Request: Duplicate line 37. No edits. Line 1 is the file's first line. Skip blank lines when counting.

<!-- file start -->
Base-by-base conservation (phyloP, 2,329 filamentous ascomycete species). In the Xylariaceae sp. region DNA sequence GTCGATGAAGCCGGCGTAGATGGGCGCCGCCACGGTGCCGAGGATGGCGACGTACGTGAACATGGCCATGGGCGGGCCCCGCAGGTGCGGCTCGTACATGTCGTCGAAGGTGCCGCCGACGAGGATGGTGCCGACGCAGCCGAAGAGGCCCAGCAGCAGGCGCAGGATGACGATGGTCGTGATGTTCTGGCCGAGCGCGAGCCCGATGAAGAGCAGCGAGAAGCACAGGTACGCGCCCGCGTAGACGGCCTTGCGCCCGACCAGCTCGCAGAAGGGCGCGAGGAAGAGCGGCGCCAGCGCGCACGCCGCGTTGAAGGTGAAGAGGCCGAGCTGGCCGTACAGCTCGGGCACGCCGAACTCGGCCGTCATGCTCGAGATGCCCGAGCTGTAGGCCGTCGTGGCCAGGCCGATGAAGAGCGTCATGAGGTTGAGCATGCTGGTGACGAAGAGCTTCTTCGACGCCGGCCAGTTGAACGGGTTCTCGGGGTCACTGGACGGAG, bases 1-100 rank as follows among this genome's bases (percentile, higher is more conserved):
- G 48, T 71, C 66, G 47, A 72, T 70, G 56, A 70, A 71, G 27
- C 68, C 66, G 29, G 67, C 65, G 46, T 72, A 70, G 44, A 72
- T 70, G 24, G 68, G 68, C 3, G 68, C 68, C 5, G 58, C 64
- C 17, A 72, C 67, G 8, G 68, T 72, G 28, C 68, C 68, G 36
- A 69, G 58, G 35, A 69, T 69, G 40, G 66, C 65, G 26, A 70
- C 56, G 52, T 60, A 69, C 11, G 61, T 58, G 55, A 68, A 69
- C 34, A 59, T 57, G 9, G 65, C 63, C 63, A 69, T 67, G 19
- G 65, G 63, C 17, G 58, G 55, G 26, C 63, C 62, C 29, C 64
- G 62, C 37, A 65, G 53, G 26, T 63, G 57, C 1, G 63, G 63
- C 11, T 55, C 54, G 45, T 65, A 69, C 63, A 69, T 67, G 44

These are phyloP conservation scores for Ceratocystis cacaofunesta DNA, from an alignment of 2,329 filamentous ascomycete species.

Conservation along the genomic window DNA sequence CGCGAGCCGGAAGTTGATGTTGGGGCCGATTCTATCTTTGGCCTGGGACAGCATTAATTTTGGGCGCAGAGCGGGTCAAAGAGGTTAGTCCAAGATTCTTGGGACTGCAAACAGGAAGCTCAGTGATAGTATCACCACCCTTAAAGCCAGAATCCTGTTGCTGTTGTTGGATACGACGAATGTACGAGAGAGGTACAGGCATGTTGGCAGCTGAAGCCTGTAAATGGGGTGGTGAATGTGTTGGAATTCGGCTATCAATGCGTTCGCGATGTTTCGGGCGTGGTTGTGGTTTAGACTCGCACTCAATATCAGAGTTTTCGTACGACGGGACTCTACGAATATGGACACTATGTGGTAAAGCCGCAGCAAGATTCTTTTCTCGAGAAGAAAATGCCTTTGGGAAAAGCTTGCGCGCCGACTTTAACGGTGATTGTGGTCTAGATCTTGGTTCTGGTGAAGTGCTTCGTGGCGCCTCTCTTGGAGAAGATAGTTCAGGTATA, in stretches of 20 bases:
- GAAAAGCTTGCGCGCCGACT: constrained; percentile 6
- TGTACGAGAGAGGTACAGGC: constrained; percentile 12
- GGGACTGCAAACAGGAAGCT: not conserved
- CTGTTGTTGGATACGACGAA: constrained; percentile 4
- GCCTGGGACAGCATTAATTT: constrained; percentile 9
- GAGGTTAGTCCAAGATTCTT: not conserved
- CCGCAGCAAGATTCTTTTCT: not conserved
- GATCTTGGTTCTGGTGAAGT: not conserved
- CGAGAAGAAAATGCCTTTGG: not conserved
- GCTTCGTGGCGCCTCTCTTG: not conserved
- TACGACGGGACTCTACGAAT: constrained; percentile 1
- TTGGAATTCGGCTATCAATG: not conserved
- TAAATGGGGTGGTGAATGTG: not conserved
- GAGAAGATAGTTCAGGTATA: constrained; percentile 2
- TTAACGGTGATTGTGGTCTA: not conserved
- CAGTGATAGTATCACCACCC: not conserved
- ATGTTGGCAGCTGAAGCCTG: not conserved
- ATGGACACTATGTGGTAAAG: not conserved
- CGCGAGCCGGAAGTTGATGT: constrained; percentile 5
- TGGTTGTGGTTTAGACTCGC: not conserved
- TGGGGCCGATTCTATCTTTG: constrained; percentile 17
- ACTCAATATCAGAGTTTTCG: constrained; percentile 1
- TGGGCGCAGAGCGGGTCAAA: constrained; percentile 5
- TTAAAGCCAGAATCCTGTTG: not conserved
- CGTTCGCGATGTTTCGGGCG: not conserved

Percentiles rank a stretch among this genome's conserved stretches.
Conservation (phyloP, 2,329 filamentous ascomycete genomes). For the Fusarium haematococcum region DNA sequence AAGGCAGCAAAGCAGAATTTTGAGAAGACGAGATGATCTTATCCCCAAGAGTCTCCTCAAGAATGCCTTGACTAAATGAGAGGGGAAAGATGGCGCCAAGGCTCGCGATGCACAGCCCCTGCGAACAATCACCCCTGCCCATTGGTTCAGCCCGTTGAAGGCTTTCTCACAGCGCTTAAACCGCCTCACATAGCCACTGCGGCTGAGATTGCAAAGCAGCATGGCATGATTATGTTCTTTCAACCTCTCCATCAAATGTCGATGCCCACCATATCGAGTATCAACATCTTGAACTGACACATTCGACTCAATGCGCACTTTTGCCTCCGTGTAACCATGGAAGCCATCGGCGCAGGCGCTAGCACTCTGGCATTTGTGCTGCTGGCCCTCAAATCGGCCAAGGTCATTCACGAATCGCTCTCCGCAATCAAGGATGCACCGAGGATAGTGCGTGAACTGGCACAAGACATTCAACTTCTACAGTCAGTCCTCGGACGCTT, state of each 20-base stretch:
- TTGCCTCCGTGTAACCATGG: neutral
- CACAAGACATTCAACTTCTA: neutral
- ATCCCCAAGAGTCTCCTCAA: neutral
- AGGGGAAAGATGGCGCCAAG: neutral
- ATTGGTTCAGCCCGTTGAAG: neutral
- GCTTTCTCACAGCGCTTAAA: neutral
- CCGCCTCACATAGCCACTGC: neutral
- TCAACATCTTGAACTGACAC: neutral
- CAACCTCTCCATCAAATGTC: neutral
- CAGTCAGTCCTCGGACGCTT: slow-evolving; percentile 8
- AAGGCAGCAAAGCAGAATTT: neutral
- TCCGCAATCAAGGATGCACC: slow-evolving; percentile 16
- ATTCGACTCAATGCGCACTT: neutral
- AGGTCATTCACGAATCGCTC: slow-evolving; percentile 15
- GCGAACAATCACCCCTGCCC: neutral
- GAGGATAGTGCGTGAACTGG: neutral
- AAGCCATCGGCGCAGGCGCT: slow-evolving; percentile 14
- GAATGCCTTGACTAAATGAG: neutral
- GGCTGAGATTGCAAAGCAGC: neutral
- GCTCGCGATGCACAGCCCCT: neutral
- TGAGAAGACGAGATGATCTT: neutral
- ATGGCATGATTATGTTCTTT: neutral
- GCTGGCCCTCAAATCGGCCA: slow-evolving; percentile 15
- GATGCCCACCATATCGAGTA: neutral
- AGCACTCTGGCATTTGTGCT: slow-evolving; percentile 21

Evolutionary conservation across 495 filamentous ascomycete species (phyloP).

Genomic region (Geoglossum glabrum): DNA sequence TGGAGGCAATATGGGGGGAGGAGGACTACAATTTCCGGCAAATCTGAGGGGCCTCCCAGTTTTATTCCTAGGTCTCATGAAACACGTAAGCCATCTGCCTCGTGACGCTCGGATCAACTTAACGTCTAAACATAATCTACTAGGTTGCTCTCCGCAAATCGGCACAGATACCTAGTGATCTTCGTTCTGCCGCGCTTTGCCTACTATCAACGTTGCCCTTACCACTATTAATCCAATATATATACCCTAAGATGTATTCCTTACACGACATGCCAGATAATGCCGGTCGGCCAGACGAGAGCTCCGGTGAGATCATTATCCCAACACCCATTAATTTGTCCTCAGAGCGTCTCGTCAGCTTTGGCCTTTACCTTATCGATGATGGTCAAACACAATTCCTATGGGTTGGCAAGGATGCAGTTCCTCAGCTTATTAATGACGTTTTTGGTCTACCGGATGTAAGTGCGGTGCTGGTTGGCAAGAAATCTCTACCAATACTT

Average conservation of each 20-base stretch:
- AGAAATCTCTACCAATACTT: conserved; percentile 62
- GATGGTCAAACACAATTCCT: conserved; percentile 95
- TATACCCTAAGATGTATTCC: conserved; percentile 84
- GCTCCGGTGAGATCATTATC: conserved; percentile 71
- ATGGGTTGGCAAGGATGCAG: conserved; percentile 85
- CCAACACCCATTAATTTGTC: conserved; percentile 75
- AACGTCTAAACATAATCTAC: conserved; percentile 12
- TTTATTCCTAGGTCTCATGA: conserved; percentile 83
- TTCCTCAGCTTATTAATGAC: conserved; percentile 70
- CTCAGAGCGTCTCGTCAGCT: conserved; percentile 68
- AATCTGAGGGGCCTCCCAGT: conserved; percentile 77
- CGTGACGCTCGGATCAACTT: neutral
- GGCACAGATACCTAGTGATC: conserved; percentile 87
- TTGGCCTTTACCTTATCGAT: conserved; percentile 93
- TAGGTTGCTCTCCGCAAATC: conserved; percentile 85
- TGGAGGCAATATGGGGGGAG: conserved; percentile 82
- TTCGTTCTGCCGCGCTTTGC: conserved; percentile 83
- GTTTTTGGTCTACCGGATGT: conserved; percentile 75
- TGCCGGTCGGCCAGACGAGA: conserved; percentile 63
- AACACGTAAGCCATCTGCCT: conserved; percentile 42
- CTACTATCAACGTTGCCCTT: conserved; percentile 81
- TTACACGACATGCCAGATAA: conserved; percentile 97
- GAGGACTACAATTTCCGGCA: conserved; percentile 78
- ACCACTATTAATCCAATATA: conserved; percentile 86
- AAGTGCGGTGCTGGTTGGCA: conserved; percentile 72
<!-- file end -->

- TTAAAGCCAGAATCCTGTTG: not conserved